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The 5G hype is real. Just look at Gartner's latest Hype Cycle for Enterprise Networking, which placed 5G services at the Peak of Inflated Expectations. At this point in the hype cycle, 5G is riddled with overenthusiasm and unrealistic projections, according to Gartner. A barrage of media and marketing has spotlighted 5G technology, which has seen some success but more setbacks, the report said.
While scaling peaks of inflated expectations sounds breathtaking, 5G still has to survive the descent. In other words: What goes up, must come down.
As Gartner noted, 5G is five to 10 years away from the Plateau of Productivity, a phase in the hype cycle in which the real-world benefits of a technology are demonstrated and accepted, and the rapid growth phase of adoption begins. Again, five to 10 years away. By 2023, 5G coverage will be as widespread as 4G or Long Term Evolution (LTE) are today, Gartner analyst Andrew Lerner said.
"The user expectations and the vendor marketing create a huge delta from what the actual availability of product is," he said. "5G's going to come; it's going to be here. It's not going to be here as fast as everybody says."
For historical context, 4G was peaking a decade ago, and software-defined networking (SDN) was at the peak six years ago. This year, however, Gartner declared SDN obsolete as some technologies don't even survive the full hype cycle.
The carrier conundrum -- cost, use case and ROI
5G is a cool technology, Lerner added, and the networking industry does, in fact, need the next-generation cellular standard. But carriers have some work to do first -- a lot of work.
Currently, less than 10% of carriers worldwide have started commercial construction of their 5G networks. By 2025, less than 45% of communication service providers globally will have launched a commercial 5G network, Lerner said. For carriers, cost is proving to be a problem.
Andrew LernerAnalyst, Gartner
"[5G is] really expensive to roll out for carriers," Lerner said. "They have to drive trucks to poles and put antennas on -- and that costs a ton of money. And the carriers won't do that unless there's an ROI. So, a lot of carriers are not making the investments as aggressively."
Despite the 5G hype, the technology still lacks a "killer use case" that 4G and LTE can't handle, Lerner said. In other words, 4G and LTE are still sufficient for many customers. And, without a killer 5G use case, ROI will be difficult for carriers.
"There isn't that killer use case, so there isn't that ROI," Lerner said.
5G hype needs viable use cases
Some 5G use cases have emerged, and some will be adopted faster than others. Fixed wireless connections, for example, is an early use case that comprises wireless systems and devices in fixed locations, such as offices and homes. Additionally, 5G will be available initially in some small target markets, especially for testing purposes.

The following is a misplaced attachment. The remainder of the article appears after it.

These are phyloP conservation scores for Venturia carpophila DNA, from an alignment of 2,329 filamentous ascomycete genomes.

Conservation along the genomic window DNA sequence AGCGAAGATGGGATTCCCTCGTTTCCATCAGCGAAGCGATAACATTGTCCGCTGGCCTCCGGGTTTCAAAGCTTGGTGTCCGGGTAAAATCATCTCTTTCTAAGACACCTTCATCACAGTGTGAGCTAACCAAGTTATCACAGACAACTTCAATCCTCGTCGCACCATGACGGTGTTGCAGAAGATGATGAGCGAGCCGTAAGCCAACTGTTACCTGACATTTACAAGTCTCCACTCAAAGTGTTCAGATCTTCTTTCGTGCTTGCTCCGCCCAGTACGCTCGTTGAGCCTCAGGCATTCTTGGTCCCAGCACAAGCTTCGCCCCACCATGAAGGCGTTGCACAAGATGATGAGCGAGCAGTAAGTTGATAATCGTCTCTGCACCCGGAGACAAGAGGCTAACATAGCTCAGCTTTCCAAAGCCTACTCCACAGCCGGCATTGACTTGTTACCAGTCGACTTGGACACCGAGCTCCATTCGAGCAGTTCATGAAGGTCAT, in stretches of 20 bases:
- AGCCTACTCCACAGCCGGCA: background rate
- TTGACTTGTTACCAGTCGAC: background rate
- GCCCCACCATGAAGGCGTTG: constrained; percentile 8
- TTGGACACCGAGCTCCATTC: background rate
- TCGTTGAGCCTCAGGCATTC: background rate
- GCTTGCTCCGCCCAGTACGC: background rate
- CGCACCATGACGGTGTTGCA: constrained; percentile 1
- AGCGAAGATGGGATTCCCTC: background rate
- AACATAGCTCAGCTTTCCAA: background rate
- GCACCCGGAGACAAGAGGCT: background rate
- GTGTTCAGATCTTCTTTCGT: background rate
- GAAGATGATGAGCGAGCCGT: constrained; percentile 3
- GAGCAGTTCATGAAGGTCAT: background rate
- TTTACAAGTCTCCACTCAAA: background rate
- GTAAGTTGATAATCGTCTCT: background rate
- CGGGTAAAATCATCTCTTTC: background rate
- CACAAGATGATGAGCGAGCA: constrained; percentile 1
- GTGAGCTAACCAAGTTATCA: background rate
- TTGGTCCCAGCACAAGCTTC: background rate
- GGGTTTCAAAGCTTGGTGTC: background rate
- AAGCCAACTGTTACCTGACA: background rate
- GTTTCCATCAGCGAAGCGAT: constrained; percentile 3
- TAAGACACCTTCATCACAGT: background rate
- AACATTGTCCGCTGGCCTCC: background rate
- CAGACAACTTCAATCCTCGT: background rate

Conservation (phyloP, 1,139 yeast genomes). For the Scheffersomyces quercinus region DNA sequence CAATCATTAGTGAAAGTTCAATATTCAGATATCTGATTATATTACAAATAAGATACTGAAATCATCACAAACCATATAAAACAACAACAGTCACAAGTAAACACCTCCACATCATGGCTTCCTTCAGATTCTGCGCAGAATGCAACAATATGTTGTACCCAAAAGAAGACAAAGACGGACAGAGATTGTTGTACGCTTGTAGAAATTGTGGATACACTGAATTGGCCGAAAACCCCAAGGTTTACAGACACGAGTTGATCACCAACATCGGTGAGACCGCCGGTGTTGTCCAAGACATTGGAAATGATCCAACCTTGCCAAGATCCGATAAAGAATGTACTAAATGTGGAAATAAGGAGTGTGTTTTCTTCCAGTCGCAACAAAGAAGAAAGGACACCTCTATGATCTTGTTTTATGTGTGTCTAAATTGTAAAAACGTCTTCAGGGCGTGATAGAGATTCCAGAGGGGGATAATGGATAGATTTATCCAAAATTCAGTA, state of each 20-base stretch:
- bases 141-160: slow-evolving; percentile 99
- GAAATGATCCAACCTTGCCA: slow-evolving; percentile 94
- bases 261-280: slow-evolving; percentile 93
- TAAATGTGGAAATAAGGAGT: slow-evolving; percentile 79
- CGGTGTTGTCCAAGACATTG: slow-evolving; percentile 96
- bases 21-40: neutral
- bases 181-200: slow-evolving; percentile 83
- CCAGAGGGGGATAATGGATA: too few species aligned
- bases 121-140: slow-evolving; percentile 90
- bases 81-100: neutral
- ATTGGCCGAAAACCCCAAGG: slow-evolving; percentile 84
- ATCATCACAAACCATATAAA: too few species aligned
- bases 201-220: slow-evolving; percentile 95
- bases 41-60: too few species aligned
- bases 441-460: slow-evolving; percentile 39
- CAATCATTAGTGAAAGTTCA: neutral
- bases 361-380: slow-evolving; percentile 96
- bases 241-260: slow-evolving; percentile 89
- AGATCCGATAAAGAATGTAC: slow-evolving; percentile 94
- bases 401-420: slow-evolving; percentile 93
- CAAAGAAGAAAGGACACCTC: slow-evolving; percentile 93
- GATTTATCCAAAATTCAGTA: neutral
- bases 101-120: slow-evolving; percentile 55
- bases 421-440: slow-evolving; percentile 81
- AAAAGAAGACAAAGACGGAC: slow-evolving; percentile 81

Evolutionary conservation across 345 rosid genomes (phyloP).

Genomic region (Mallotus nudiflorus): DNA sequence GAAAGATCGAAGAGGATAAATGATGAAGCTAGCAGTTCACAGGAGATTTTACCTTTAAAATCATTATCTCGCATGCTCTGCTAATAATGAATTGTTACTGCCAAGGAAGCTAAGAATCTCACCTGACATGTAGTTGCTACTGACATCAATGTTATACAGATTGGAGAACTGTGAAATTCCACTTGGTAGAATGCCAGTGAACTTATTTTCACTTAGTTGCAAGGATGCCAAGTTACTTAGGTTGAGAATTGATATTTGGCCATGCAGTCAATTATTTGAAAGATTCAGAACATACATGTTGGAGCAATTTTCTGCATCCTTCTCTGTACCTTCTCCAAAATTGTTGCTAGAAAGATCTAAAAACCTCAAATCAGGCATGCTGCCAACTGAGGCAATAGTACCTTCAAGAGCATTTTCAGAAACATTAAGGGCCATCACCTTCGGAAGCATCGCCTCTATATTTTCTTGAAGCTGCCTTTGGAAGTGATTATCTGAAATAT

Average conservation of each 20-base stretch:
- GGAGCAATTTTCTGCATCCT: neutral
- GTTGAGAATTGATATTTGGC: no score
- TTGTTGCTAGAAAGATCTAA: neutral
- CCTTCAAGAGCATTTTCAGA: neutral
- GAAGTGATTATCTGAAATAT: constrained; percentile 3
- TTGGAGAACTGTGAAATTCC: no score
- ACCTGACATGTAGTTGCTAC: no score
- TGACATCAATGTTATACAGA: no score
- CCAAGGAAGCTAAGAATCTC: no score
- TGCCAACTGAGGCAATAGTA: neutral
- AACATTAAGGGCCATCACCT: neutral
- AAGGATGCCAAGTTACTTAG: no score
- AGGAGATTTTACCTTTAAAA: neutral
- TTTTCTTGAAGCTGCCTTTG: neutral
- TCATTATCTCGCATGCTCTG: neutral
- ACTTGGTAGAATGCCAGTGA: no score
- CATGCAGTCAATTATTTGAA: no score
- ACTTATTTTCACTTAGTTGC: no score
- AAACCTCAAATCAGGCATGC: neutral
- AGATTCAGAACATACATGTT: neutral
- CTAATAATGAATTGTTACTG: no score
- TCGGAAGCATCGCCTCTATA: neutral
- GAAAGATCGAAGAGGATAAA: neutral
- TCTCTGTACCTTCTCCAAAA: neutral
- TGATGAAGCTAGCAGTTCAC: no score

Much has also been written and explored concerning the marriage of 5G and IoT. The two technologies could converge to establish a high-speed network infrastructure that includes faster connectivity among IoT devices, lower latency and reduced power consumption. 5G and IoT could also support the development of autonomous and connected vehicles.
Fueling the 5G hype even further, some industry observers have mused that 5G could usurp older Wi-Fi, wireless and WAN connectivity options. While those prophecies may prove to be true someday, they won't be true for the next four or five years, Lerner said. Dense, global 5G coverage, even in populated areas, is several years away, he added.
According to the Gartner Hype Cycle report, the International Telecommunication Union and other standards bodies are expected to ratify full 5G technical standards by 2020. In a separate Gartner report, the analyst firm forecast worldwide 5G wireless network infrastructure revenue will reach $4.2 billion in 2020, an 89% increase from 2019 revenue of $2.2 billion.
Vetting suppliers and standards
Gartner advised enterprises to incorporate realistic networking assumptions by working with network service providers to identify 5G availability at specific locations. Also, businesses should identify locations where 5G millimeter wave signals may encounter challenges from obstacles such as building walls, window glass and heavy foliage.
A key point highlighted in the Gartner report is 5G technologies will include proprietary pre-standard specifications from service providers as well as standards-based technology, such as 5G New Radio. As the 5G standard is finalized, businesses will need to wade through a minefield of proprietary, standards and pre-standard specifications.
"To identify the likelihood of potentially costly enterprise hardware upgrades, require service providers to detail their migration path from early commercial 5G services to supporting standards-based 5G services," the report read. "Specify whether a hardware, firmware or software upgrade will be needed for standards compliance."
In addition, proprietary technology used for pre-standard network services may limit a business customer's inter-carrier interoperability. As a result, the report said, businesses with pre-standard deployment plans for 5G must vet suppliers carefully.